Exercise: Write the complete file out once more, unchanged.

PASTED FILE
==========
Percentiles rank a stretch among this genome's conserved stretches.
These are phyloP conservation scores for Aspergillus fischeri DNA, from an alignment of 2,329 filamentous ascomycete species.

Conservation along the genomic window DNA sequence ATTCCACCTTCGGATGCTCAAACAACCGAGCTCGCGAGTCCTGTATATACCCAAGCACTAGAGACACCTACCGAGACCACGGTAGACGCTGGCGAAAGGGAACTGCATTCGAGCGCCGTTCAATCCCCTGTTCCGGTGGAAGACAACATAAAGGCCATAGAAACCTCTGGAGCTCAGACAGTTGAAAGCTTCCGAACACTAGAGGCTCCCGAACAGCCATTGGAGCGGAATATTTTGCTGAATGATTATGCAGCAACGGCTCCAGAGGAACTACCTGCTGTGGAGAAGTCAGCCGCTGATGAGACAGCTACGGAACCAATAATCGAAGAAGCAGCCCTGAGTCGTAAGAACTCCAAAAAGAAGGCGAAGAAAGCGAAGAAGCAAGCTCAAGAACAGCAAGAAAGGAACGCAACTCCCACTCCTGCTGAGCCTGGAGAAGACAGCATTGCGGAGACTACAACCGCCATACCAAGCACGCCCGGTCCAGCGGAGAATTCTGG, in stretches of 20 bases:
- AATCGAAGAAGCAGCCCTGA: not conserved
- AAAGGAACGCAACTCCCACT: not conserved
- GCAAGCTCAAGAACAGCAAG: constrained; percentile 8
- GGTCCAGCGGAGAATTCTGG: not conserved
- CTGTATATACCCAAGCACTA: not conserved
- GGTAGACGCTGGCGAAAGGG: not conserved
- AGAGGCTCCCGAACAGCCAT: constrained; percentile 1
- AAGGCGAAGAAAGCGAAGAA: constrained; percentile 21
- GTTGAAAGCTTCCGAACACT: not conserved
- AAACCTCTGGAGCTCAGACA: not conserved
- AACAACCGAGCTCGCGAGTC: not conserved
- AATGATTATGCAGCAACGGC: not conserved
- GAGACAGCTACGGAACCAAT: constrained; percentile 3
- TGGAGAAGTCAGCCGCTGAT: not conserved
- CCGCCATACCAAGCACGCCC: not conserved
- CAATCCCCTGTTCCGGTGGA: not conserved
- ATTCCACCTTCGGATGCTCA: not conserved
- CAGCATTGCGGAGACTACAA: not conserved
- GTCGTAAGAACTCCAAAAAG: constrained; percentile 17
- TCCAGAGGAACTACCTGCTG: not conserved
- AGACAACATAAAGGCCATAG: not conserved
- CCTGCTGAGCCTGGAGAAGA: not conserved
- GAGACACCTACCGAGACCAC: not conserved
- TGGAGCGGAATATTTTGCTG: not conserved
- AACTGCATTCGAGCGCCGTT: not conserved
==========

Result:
Percentiles rank a stretch among this genome's conserved stretches.
These are phyloP conservation scores for Aspergillus fischeri DNA, from an alignment of 2,329 filamentous ascomycete species.

Conservation along the genomic window DNA sequence ATTCCACCTTCGGATGCTCAAACAACCGAGCTCGCGAGTCCTGTATATACCCAAGCACTAGAGACACCTACCGAGACCACGGTAGACGCTGGCGAAAGGGAACTGCATTCGAGCGCCGTTCAATCCCCTGTTCCGGTGGAAGACAACATAAAGGCCATAGAAACCTCTGGAGCTCAGACAGTTGAAAGCTTCCGAACACTAGAGGCTCCCGAACAGCCATTGGAGCGGAATATTTTGCTGAATGATTATGCAGCAACGGCTCCAGAGGAACTACCTGCTGTGGAGAAGTCAGCCGCTGATGAGACAGCTACGGAACCAATAATCGAAGAAGCAGCCCTGAGTCGTAAGAACTCCAAAAAGAAGGCGAAGAAAGCGAAGAAGCAAGCTCAAGAACAGCAAGAAAGGAACGCAACTCCCACTCCTGCTGAGCCTGGAGAAGACAGCATTGCGGAGACTACAACCGCCATACCAAGCACGCCCGGTCCAGCGGAGAATTCTGG, in stretches of 20 bases:
- AATCGAAGAAGCAGCCCTGA: not conserved
- AAAGGAACGCAACTCCCACT: not conserved
- GCAAGCTCAAGAACAGCAAG: constrained; percentile 8
- GGTCCAGCGGAGAATTCTGG: not conserved
- CTGTATATACCCAAGCACTA: not conserved
- GGTAGACGCTGGCGAAAGGG: not conserved
- AGAGGCTCCCGAACAGCCAT: constrained; percentile 1
- AAGGCGAAGAAAGCGAAGAA: constrained; percentile 21
- GTTGAAAGCTTCCGAACACT: not conserved
- AAACCTCTGGAGCTCAGACA: not conserved
- AACAACCGAGCTCGCGAGTC: not conserved
- AATGATTATGCAGCAACGGC: not conserved
- GAGACAGCTACGGAACCAAT: constrained; percentile 3
- TGGAGAAGTCAGCCGCTGAT: not conserved
- CCGCCATACCAAGCACGCCC: not conserved
- CAATCCCCTGTTCCGGTGGA: not conserved
- ATTCCACCTTCGGATGCTCA: not conserved
- CAGCATTGCGGAGACTACAA: not conserved
- GTCGTAAGAACTCCAAAAAG: constrained; percentile 17
- TCCAGAGGAACTACCTGCTG: not conserved
- AGACAACATAAAGGCCATAG: not conserved
- CCTGCTGAGCCTGGAGAAGA: not conserved
- GAGACACCTACCGAGACCAC: not conserved
- TGGAGCGGAATATTTTGCTG: not conserved
- AACTGCATTCGAGCGCCGTT: not conserved